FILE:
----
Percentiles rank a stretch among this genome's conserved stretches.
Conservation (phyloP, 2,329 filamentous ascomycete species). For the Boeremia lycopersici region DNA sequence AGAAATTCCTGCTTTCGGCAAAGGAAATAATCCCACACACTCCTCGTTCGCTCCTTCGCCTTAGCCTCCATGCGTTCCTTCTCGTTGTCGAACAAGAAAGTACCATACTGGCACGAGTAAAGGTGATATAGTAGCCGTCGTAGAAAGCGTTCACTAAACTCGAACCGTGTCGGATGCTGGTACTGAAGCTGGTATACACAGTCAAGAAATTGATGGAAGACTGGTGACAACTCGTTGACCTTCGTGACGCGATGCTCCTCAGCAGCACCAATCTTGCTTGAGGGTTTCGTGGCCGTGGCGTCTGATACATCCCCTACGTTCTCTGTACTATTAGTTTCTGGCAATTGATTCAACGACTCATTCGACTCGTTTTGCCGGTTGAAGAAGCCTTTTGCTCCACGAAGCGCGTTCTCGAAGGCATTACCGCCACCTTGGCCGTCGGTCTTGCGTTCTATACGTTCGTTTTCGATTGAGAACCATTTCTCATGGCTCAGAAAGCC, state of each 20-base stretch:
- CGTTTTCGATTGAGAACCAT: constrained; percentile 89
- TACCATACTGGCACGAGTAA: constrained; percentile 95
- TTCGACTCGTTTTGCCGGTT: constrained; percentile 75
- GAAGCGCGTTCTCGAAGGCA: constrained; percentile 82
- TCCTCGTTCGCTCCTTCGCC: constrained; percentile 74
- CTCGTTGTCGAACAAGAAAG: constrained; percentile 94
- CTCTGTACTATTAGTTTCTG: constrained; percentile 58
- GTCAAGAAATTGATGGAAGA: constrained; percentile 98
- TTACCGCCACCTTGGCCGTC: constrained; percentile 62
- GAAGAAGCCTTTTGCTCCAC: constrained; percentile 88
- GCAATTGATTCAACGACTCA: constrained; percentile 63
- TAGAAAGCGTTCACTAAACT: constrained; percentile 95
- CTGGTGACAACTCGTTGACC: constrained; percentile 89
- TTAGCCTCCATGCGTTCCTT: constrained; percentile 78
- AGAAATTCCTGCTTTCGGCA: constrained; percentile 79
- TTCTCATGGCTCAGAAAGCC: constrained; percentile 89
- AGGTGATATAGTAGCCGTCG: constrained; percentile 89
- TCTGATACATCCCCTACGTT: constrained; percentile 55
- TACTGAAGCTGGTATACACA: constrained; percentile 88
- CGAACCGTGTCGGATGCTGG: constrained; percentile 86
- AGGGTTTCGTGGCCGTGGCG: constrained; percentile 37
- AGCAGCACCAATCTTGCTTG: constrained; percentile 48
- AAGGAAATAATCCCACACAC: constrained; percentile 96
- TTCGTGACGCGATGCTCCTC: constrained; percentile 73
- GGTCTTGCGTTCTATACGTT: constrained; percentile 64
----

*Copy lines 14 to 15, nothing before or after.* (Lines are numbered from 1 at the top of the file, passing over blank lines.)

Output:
- TAGAAAGCGTTCACTAAACT: constrained; percentile 95
- CTGGTGACAACTCGTTGACC: constrained; percentile 89